A month after commencing a proactive, multi-agency strategy to reduce crime – beefing up recreational and employment programs and sending liquor inspectors, housing inspectors and other agencies into targeted areas – Mayor Catherine Pugh had an announcement today:
Her approach of “flooding the zone” with municipal services had succeeded in reducing crime.
“I think we’re trending in the right direction,” Pugh said her weekly press briefing, displaying a chart that initially had reporters scratching their heads. The chart compared the four-week period since the program began on October 30 to the 10-week period prior.
She called on Drew Vetter, director of the Mayor’s Office on Criminal Justice, who explained the chart this way:
• In the five geographic areas of the city targeted by the program, the weekly average number of homicides declined from 1.5 homicides to 1 homicide, a 33% reduction.
• Non-fatal shootings during that period declined from 3.1 shootings to 1.4 shootings, a 43% reduction.
Shootings and killings in the rest of the city also declined during this period, but less dramatically.
A reporter asked whether the reductions didn’t just reflect expected seasonal trends?
No, there’s been a reduction when comparing the data year-to-year, Pugh said, promising to get reporters the numbers to prove it.
Police Commissioner Kevin Davis was on hand to applaud these efforts.
“The police department is no longer the only city agency that these folks who live in under-served communities for decades see,” said Davis, one of a host of officials standing with Pugh for the City Hall announcement.
“They’re now seeing the rest of this good government try very, very hard to do this good work,” he said.
Those five geographic areas account for 2.3% of city’s geography, but saw over 20% of the murders and non-fatal shootings, Davis explained.
“I think we’re trending in the right direction,” mayor says.
The media event was similar to the one Pugh held last month when she unveiled the initiative. Agency heads, who have been meeting every morning to coordinate efforts that might aid the crime fight, stepped forward to speak when cued by Pugh.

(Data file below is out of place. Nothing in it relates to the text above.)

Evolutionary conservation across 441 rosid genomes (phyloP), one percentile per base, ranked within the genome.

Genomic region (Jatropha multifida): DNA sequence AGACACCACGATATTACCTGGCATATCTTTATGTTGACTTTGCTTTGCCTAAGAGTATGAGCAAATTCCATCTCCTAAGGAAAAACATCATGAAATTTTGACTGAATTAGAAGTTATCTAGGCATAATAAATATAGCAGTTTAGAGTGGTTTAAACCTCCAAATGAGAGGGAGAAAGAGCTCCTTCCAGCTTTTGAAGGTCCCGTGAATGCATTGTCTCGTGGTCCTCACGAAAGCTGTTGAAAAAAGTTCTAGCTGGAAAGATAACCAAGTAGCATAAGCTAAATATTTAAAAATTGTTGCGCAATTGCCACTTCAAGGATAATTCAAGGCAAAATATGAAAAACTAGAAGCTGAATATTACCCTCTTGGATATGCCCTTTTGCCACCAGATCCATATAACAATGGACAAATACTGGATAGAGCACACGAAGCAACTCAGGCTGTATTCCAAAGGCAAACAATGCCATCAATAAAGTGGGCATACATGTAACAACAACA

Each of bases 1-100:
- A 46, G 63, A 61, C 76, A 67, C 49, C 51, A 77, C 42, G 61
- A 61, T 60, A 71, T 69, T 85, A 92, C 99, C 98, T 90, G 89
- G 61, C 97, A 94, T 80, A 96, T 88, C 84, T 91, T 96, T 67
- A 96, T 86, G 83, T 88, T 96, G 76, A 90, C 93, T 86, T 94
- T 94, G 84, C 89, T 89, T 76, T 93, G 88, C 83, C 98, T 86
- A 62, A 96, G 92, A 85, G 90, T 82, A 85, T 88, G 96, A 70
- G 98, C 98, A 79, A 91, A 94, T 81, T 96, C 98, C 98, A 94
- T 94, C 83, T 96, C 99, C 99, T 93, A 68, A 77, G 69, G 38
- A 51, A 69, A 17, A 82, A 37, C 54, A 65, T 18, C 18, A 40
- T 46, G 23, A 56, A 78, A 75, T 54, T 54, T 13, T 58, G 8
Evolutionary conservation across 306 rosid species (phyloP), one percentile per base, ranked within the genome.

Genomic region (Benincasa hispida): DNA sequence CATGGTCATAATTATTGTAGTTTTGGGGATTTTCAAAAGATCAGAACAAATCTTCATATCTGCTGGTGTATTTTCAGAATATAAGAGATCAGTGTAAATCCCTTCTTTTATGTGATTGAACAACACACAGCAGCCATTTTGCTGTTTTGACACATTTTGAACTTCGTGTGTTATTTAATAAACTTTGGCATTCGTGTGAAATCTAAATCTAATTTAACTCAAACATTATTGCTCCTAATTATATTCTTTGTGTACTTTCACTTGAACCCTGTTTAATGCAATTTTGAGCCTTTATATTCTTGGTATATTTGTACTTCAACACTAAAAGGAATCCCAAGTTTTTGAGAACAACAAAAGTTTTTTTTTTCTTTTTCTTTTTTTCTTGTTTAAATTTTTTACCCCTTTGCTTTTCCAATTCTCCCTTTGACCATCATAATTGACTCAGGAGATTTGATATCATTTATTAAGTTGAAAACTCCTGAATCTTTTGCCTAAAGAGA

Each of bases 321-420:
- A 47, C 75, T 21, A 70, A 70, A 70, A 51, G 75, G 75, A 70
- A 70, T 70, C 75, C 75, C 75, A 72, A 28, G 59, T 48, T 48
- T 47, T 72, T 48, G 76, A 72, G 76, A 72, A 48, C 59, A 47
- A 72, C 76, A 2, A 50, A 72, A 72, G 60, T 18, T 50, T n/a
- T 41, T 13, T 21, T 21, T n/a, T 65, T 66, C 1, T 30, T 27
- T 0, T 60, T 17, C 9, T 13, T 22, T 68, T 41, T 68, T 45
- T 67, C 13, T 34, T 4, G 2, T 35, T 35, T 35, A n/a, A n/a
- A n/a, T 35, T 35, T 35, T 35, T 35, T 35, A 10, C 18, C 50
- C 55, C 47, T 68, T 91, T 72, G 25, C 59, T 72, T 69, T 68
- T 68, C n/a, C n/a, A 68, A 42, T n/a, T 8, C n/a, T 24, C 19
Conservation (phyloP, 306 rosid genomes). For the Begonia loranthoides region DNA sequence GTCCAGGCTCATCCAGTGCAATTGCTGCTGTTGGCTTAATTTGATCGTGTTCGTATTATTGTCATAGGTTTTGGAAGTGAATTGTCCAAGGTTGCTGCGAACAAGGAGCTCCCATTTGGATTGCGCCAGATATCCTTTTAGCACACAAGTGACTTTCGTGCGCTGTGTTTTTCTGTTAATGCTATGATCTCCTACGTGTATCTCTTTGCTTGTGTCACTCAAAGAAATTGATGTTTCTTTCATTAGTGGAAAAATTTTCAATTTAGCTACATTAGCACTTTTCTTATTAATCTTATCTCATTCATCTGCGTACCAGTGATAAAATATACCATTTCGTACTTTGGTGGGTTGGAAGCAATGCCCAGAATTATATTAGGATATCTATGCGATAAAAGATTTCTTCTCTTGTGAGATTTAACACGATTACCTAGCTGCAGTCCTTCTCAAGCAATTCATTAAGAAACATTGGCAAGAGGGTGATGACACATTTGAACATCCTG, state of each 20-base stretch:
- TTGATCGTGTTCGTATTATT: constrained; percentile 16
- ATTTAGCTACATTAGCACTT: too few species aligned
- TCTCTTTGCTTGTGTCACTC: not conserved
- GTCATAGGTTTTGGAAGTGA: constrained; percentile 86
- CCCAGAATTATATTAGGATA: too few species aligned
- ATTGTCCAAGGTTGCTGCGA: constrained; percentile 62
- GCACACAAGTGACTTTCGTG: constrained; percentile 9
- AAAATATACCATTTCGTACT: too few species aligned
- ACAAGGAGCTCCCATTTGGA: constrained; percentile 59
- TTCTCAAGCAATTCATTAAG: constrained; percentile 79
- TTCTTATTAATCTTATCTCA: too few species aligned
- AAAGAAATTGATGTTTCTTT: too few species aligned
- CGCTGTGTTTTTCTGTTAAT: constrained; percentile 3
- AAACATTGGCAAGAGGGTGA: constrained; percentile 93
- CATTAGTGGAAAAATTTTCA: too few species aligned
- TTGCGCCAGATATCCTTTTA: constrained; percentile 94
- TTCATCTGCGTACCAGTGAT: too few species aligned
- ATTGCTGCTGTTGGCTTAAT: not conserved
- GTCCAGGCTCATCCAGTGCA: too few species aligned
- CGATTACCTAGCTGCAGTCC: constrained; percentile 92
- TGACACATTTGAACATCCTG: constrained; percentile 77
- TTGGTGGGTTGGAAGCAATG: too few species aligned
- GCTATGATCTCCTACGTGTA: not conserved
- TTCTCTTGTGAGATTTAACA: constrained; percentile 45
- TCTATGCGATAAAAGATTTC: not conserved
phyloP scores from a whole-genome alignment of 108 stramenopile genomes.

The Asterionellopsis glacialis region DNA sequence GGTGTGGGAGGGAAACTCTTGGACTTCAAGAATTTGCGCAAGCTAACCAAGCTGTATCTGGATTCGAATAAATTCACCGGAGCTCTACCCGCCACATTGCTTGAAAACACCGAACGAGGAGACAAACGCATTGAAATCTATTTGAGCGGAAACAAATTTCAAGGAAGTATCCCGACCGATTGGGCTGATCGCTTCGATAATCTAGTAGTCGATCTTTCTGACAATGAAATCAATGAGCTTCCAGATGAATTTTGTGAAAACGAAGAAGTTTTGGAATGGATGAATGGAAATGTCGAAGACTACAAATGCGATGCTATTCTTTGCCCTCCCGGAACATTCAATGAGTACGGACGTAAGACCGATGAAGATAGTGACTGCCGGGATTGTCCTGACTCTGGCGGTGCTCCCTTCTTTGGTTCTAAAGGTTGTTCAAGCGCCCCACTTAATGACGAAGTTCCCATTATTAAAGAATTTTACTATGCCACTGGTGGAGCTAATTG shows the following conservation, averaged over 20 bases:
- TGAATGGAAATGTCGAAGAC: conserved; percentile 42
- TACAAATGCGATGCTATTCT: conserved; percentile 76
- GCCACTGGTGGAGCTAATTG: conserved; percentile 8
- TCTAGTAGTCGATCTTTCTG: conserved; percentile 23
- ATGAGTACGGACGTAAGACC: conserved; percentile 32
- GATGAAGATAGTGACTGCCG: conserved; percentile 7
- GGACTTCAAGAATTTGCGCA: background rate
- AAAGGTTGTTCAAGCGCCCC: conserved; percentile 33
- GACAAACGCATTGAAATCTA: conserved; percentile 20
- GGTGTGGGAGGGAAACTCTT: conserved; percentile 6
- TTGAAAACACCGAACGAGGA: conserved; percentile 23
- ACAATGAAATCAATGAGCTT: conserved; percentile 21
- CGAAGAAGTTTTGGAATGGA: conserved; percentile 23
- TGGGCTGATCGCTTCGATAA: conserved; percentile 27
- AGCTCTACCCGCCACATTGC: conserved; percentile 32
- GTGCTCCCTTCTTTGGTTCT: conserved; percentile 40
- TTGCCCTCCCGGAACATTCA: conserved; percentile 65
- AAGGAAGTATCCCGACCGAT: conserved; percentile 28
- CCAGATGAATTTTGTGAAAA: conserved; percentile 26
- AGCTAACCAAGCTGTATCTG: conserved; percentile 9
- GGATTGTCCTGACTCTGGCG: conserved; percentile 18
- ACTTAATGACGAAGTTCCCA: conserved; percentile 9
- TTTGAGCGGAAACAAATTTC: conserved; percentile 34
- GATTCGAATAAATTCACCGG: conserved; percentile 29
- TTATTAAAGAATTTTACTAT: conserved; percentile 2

Transportation Director Michelle Pourciau, for example, told how abandoned and illegally parked vehicles had been towed and 20-40 broken streetlights had been “re-lit.”
Recreation and Parks Director Reginald Moore described new programs ranging from a crocheting class to a boxing club, wrestling program and flag football league.
Department of Public Works Director Rudy Chow spoke about cleaning up alleys and getting rid of weeds and tall grass.
Responding to Hogan
Pugh also took the opportunity today to slap back at Gov. Larry Hogan, who yesterday announced a set of his own anti-crime initiatives for Baltimore.
Hogan’s call for harsher sentences for repeat violent offenders and promise to beef up state police patrols in the city was accompanied with criticism of Pugh’s preventive approach.
“I didn’t consider that to be an immediate violent crime plan or strategy, and I still don’t,” Hogan told reporters.
Among the initiatives Hogan discussed were: expanded patrols by Maryland State Police and other state law enforcement agencies in high-crime areas and an “aggressive sweep across the city with 80 U.S. marshals and federal officers serving high-priority warrants.”
Truth-in-sentencing legislation and expedited demolition of vacant buildings in high-crime areas were also on the list.
“There wasn’t anything new announced,” Pugh said, suggesting that most of what Hogan presented were forms of assistance the city had previously requested and that were already taking place.
Asked why there was no one from the city present at Hogan’s announcement, Pugh said she and Davis were both busy with other appointments.
“We didn’t get a call [from Hogan’s office] until yesterday,” she said. “I’m glad he is adhering to suggestions we made in July.”